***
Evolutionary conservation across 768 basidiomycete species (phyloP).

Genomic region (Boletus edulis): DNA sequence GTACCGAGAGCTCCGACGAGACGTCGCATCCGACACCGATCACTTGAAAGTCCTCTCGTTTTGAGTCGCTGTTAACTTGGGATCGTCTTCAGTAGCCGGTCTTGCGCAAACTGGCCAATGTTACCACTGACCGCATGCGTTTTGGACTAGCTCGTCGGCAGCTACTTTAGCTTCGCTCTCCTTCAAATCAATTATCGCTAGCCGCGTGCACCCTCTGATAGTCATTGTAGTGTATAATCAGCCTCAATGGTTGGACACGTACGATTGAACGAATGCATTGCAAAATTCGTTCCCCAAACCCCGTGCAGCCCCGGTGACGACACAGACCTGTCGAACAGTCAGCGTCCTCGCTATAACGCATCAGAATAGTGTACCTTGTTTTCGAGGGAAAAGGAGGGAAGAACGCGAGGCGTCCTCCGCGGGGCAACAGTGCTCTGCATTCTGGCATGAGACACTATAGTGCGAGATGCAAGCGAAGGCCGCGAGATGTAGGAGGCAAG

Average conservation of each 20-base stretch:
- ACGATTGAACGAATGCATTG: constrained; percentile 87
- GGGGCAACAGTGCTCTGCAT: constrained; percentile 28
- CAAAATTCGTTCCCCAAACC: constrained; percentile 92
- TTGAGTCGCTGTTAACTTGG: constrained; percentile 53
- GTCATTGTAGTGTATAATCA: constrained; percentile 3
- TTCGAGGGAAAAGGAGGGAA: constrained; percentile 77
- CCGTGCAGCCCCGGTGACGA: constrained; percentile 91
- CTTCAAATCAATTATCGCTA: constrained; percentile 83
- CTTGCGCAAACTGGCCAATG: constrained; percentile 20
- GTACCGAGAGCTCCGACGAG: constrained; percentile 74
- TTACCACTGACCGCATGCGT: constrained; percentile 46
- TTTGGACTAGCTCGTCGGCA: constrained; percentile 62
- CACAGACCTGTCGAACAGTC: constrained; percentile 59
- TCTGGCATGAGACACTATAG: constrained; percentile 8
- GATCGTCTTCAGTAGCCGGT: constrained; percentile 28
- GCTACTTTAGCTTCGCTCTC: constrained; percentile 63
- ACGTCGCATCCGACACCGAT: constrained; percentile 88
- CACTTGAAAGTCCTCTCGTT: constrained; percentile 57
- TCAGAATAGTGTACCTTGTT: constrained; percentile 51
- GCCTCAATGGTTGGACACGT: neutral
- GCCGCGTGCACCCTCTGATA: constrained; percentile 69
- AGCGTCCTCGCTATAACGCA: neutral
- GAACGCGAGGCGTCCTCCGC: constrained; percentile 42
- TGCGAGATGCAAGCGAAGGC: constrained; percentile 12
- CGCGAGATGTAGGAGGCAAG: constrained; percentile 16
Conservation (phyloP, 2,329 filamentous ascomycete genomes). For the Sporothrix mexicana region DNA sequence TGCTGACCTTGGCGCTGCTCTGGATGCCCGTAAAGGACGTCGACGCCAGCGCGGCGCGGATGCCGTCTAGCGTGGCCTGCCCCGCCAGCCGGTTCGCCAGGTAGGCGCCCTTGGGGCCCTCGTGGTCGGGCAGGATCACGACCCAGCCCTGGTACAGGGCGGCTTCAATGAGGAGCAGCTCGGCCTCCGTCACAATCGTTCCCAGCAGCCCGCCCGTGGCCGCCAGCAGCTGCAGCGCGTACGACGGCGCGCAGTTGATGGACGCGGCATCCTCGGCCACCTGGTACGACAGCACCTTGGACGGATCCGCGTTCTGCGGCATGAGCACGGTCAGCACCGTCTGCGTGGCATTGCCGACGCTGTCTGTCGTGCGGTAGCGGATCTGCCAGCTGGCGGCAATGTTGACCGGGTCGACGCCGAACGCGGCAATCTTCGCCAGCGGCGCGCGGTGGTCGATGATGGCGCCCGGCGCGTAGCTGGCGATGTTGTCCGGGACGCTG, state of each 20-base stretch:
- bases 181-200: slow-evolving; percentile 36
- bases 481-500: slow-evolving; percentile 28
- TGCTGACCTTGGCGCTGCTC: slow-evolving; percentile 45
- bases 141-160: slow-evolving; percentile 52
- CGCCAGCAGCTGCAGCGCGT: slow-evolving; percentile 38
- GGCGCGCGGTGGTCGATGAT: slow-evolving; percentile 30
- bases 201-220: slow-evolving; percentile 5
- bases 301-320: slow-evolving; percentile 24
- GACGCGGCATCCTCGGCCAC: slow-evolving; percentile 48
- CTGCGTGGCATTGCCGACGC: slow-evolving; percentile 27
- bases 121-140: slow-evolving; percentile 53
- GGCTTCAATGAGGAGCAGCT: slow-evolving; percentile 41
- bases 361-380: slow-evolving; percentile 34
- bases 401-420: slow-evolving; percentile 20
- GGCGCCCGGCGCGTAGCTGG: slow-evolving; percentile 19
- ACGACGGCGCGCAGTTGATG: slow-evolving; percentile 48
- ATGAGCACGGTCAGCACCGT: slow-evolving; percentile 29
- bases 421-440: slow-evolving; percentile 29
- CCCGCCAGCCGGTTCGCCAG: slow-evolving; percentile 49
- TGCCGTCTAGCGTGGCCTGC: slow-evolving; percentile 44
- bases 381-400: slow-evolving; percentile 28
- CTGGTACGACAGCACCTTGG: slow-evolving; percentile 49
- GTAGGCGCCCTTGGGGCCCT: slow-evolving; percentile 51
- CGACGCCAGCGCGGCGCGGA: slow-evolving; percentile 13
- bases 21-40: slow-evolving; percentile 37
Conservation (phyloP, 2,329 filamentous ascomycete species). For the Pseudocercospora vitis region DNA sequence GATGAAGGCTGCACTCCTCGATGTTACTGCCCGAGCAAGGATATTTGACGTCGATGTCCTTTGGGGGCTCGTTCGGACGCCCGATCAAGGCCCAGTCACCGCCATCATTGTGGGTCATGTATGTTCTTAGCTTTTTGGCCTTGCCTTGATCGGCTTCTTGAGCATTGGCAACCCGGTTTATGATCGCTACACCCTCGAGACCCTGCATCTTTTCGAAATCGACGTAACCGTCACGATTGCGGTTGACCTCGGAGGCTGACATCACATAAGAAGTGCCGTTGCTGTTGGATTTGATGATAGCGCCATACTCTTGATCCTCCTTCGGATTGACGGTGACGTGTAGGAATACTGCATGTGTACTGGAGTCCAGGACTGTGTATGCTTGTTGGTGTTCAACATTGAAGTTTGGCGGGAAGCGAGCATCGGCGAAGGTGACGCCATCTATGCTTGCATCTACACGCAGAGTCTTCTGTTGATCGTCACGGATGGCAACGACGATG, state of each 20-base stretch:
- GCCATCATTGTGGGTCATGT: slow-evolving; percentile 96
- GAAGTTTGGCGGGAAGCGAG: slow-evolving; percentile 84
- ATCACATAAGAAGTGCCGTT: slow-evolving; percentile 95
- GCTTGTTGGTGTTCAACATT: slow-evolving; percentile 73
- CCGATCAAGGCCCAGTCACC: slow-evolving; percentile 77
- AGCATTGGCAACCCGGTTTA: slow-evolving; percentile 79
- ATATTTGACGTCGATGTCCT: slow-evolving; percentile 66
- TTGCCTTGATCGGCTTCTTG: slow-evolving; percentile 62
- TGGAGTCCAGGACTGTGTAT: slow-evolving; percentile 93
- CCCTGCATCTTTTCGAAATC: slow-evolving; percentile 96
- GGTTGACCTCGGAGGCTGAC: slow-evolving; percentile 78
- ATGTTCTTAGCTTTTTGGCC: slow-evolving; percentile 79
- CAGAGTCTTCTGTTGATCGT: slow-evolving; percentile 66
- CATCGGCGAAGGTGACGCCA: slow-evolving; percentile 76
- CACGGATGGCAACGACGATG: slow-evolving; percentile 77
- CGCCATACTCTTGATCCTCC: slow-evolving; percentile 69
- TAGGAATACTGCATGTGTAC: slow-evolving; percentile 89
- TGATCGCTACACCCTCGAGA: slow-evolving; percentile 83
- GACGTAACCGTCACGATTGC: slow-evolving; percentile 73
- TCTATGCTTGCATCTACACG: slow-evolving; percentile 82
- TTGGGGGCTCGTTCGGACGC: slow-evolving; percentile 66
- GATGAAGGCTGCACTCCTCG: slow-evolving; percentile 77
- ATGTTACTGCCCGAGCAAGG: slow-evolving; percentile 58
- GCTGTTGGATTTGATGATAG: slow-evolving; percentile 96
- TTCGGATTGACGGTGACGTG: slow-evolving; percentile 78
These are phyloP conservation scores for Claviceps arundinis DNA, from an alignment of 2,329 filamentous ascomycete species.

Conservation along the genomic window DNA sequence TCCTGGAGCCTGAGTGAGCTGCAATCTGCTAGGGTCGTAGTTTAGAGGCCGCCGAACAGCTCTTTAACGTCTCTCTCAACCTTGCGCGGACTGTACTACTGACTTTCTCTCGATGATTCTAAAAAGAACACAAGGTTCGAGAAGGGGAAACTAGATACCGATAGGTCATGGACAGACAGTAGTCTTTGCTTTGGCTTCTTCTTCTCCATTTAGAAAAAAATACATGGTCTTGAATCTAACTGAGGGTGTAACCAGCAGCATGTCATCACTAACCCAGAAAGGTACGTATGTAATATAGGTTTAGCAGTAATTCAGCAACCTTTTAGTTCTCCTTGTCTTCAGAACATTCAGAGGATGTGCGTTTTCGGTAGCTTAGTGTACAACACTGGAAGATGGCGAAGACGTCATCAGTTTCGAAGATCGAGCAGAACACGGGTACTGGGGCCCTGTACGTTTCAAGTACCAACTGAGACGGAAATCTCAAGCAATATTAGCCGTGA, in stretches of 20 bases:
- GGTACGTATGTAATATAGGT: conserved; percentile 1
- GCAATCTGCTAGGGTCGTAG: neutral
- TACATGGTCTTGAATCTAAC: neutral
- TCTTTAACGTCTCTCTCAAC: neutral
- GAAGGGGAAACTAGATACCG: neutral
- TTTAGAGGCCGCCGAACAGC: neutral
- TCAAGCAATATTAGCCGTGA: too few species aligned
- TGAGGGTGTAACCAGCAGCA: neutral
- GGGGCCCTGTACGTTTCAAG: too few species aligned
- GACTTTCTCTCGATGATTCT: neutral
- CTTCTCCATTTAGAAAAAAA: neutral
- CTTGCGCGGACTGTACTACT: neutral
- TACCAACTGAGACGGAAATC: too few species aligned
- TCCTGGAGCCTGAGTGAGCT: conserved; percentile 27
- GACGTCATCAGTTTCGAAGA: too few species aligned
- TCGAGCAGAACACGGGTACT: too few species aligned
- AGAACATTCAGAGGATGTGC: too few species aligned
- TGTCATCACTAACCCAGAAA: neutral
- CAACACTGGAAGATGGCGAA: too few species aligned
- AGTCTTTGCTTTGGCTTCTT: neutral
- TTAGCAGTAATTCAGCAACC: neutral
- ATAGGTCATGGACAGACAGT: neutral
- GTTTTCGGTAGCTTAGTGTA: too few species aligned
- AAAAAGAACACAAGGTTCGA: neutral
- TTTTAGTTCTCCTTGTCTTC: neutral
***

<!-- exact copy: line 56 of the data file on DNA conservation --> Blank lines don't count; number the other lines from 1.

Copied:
- GCCATCATTGTGGGTCATGT: slow-evolving; percentile 96